Millennials. Millennials are actually doing very well financially. That’s very counter to the narrative that you hear. The “broke Millennial,” or that they’re going to be the first generation who’s not going to do as well as their parents. The evidence for that is now gone. I mean, certainly, the Great Recession had a huge impact, and younger adults were not doing that well during that period. But after that, median incomes roared back, at least as of 2020, home ownership among millennials is only a couple of percentage points lower than it was for Gen Xers or Boomers at the same age.
It’s a really small difference compared to the huge perception of that. And those median incomes, those are corrected for inflation. So yes, it’s true, that the cost of housing has outstripped inflation, but other things are less expensive. That’s what it means to correct for inflation. I think that’s not often acknowledged. Yes, there are some things that are more expensive, but there’s other things like toys, furniture, computers, and pretty much all consumer electronics, that actually cost less. It averages out. And so even corrected for inflation, millennials are doing better. And the St. Louis Fed has looked at wealth, and they had said a few years ago, “Ooh, millennials are falling way behind.” They’re not anymore. They have caught up.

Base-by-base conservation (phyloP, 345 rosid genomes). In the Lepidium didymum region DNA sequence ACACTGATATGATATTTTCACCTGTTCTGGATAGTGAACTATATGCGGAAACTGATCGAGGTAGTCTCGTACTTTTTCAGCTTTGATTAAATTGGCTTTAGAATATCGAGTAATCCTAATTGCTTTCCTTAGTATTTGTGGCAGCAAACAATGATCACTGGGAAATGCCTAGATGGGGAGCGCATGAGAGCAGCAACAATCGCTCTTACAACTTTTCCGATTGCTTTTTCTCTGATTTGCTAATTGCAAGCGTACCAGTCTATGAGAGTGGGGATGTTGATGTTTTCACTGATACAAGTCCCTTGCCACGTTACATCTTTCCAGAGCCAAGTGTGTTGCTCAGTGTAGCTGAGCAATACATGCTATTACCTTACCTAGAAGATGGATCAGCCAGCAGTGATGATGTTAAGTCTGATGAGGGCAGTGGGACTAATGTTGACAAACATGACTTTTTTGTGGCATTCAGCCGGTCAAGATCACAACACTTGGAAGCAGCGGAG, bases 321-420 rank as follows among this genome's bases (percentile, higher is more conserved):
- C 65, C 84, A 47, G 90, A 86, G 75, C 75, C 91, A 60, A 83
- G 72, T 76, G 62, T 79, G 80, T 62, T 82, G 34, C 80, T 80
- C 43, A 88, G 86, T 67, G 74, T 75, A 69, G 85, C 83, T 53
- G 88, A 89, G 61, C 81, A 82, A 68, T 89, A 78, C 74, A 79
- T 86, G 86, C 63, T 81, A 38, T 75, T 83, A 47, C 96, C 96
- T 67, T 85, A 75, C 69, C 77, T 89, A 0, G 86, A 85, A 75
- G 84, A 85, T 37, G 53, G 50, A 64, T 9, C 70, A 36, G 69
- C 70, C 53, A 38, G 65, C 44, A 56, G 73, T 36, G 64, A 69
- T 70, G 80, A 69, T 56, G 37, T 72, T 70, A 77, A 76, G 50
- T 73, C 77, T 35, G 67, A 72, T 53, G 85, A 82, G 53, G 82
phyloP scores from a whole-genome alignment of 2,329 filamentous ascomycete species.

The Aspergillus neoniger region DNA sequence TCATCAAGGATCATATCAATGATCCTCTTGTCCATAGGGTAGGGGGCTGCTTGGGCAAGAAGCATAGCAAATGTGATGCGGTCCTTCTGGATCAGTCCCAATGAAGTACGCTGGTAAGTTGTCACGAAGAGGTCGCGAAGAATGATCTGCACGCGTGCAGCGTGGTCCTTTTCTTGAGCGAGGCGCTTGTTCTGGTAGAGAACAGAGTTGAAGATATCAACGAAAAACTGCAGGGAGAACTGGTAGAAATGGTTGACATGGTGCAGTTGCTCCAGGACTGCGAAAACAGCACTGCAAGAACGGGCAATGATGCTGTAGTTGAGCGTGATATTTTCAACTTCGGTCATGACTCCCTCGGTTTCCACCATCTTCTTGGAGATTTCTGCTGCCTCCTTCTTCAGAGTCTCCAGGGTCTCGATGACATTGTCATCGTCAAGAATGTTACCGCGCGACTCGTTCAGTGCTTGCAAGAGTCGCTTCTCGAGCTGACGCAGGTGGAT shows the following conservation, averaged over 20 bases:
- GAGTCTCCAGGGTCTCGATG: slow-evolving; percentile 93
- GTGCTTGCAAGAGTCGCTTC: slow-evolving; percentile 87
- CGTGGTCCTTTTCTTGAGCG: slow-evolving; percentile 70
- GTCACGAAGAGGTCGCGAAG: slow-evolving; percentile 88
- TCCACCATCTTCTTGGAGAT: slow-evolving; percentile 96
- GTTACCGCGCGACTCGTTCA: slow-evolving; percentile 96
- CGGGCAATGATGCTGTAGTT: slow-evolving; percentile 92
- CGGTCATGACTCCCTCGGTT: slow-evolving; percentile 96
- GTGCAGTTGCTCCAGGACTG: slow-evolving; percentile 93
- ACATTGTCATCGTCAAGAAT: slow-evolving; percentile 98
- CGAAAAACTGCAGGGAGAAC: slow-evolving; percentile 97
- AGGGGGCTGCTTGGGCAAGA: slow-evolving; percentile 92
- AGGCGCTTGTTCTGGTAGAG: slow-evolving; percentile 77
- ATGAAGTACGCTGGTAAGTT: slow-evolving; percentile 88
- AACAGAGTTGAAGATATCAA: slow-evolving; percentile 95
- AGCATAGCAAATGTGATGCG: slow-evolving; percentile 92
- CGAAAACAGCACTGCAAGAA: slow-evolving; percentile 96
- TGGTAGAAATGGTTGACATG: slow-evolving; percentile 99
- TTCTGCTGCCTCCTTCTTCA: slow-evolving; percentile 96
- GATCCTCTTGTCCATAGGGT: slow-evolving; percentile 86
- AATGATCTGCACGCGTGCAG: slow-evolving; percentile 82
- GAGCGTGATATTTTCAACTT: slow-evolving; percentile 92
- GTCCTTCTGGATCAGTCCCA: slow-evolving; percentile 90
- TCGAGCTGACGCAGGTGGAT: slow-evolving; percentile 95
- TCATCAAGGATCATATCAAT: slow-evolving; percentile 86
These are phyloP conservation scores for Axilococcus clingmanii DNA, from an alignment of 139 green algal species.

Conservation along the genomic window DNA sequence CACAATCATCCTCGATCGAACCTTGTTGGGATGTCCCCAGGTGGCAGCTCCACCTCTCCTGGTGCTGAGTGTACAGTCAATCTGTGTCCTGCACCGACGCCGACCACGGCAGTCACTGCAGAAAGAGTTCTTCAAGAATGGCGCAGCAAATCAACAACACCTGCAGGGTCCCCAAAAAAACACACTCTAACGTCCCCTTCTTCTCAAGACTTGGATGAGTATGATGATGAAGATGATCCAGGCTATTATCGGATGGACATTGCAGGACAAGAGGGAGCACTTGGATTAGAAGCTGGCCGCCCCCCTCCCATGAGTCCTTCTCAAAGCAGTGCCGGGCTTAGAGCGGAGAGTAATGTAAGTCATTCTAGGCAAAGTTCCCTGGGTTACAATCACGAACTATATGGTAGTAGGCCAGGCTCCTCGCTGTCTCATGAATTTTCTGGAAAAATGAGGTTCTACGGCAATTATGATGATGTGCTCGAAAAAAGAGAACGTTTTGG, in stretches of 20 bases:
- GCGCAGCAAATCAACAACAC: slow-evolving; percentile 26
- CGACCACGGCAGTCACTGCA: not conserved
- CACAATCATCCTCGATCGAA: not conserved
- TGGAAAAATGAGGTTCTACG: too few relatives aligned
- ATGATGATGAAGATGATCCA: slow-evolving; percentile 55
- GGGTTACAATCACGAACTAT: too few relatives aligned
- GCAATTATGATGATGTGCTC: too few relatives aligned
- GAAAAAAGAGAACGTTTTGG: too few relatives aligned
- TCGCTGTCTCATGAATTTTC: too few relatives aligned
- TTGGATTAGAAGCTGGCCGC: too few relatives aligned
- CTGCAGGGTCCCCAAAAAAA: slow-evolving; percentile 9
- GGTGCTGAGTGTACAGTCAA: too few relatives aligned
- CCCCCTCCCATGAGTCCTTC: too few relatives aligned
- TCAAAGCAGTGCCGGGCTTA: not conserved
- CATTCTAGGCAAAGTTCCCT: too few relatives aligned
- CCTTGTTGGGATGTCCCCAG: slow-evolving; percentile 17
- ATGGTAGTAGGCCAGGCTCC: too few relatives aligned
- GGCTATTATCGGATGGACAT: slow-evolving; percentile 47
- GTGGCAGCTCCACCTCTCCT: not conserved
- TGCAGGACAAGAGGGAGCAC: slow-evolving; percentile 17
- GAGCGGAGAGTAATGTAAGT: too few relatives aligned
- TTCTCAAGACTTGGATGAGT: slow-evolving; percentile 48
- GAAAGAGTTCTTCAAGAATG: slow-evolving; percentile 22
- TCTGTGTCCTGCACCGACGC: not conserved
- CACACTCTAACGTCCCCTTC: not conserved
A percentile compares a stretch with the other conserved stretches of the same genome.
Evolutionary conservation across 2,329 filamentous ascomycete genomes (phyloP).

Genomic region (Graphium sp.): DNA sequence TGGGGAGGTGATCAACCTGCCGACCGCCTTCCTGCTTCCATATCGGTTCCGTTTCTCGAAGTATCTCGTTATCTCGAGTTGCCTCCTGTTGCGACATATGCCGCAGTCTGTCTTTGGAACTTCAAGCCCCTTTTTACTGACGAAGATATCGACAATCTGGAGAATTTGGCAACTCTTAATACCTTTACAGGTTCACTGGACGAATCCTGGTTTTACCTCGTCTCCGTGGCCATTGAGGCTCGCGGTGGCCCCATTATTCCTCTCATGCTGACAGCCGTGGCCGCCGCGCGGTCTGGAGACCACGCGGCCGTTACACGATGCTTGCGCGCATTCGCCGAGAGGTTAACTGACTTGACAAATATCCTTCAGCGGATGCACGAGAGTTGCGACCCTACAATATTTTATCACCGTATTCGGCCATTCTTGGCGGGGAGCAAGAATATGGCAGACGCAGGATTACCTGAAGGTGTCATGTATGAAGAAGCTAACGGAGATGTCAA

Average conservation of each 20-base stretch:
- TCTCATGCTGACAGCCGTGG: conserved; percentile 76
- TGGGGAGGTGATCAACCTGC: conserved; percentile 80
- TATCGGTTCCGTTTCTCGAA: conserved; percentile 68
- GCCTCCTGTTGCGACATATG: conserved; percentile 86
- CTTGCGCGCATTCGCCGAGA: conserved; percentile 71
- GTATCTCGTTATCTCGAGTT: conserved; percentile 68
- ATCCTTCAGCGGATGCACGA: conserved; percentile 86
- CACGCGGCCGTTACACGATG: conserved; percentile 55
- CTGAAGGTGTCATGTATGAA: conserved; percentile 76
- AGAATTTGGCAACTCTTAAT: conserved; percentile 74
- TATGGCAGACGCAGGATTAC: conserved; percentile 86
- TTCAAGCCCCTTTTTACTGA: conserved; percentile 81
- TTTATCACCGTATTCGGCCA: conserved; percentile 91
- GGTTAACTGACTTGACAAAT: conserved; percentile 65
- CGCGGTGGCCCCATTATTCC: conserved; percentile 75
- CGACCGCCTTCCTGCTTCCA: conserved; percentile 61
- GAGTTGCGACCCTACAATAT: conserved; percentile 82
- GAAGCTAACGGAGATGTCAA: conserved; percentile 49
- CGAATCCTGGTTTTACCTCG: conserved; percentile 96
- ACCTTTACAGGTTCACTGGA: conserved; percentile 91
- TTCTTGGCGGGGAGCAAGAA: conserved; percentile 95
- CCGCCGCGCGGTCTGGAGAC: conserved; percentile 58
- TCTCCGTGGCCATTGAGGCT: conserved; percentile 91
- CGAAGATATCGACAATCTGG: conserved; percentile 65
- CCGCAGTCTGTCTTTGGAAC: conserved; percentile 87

There are challenges. The cost of childcare is a huge one. Because a lot of these income gains have been in the incomes of women. I mean, pretty much all of that increase, it’s from women. So then heterosexual couples, okay, they want to have a child. Then if they’re both going to keep up that income, they have to pay for childcare. That’s a huge challenge.
We have to acknowledge that there are some caveats to this.
Gen Z. If we’re going to focus on one thing for Gen Z, it really has to be mental health. The increases in depression for teens and now young adults are just so huge, so stunning, so concerning. The generation acknowledges that. They are very vocal about paying attention to mental health. it’s not just because they’re more comfortable talking about it, it’s because more actually are suffering. Not just from reports of symptoms, but sadly, also from objective measures of behavior like self-harm and suicide.
Photo by Taylor Grote on Unsplash
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Curtis Chang is the founder of Redeeming Babel.